Why are indian rivers facing danger?

India's rivers are facing serious threats from the climate crisis, indiscriminate dam construction and the increasing shift towards hydropower, as well as local factors like sand mining. Most of the longest rivers are drying up rapidly due to dams and development projects. Today, about 96 percent of India's rivers are in the range of 10 km to 100 km. At the same time, the longest rivers are in the range of 500-1000 km. india needs long rivers.

According to environmental experts, the biggest reason for the increasing water crisis in the country is the loss of ponds. india, a country with a population of more than 1.3 billion, is losing its ponds due to climate change, pollution, anthropogenic activities, crowded areas and people's behavior. Groundwater depletion is also one of the major reasons and overexploitation has negatively affected the situation.

According to the june 2018 niti aayog Comprehensive Water Management Index report, per capita water availability in india was 1,820 cubic meters in 2001, which decreased to 1,545 cubic meters by 2011. The same report predicts that this number may reach 1,340 by 2025 and 1,140 cubic meters by 20230.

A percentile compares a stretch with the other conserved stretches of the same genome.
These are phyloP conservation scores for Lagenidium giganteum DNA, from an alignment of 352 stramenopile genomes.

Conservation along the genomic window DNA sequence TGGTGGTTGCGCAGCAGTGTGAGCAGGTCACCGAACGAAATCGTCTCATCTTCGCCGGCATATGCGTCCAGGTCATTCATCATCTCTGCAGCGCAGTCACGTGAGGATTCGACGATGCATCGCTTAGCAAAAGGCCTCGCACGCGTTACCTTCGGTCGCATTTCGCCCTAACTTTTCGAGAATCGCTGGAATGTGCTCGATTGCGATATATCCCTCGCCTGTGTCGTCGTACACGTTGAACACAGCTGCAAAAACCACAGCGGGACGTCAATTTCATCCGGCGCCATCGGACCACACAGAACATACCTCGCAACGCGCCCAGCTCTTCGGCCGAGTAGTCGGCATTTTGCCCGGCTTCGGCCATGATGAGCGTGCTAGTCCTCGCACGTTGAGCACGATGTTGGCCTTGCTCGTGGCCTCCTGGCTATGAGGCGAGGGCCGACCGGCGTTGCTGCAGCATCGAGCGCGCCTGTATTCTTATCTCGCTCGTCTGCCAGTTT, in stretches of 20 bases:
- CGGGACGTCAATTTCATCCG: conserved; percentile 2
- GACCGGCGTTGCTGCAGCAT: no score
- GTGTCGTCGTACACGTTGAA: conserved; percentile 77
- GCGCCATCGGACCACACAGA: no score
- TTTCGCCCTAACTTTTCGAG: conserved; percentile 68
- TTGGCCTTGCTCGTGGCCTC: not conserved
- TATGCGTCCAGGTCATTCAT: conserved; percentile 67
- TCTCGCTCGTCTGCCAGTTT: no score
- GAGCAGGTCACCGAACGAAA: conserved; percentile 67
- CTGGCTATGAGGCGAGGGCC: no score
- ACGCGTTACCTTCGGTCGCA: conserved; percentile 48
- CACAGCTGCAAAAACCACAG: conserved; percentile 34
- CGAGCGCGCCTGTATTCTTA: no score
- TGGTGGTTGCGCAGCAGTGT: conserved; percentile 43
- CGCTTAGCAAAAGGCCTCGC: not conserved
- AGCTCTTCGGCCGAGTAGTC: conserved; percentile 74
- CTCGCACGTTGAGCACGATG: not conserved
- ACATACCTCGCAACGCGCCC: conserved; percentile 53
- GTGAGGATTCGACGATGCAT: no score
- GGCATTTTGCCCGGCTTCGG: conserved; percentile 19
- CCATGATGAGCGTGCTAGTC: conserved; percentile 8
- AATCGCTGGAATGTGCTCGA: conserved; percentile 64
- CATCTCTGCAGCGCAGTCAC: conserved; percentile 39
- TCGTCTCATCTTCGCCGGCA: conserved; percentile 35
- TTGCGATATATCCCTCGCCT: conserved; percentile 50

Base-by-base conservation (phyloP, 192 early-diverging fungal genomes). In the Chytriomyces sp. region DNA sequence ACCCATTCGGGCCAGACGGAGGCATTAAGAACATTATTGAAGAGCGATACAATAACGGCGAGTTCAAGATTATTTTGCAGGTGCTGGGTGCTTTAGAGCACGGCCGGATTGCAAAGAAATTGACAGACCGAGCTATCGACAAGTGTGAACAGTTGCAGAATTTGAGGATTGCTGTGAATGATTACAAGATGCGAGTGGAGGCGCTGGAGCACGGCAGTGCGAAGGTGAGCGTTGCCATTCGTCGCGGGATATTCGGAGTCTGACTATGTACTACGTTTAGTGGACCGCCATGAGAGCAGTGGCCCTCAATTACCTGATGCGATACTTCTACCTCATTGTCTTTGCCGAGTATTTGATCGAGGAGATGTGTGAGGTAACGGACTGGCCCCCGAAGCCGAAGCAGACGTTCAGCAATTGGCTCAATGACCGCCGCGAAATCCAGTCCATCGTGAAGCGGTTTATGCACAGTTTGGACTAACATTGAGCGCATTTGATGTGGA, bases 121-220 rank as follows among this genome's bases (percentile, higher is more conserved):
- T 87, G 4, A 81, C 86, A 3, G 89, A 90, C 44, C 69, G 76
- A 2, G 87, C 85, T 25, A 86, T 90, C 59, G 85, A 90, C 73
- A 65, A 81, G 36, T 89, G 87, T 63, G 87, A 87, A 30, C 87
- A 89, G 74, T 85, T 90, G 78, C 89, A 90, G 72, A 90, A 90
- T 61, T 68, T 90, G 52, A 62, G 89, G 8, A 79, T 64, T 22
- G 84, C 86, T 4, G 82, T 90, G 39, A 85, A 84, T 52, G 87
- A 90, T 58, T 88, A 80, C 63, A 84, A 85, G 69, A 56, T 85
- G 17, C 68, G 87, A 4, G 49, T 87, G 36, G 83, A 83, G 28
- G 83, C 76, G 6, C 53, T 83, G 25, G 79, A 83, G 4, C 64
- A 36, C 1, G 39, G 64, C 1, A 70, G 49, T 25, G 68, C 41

Impact on sowing of grains

Niti Aayog's 2019 report says that about 74 percent of wheat cultivation area and 65 percent of rice cultivation area will face severe water shortage by 2030. Even though the country's budget has a plan to "supply piped water to all rural households by 2024" to solve water problems, planning a water budget becomes difficult due to the water consumption in India. About 80 percent of the country's annual rainfall occurs between june and September, and the heaviest rainfall during those months lasts for about 25 days. This means that about a seventh of the country is affected by flooding during the most intense periods of rain.

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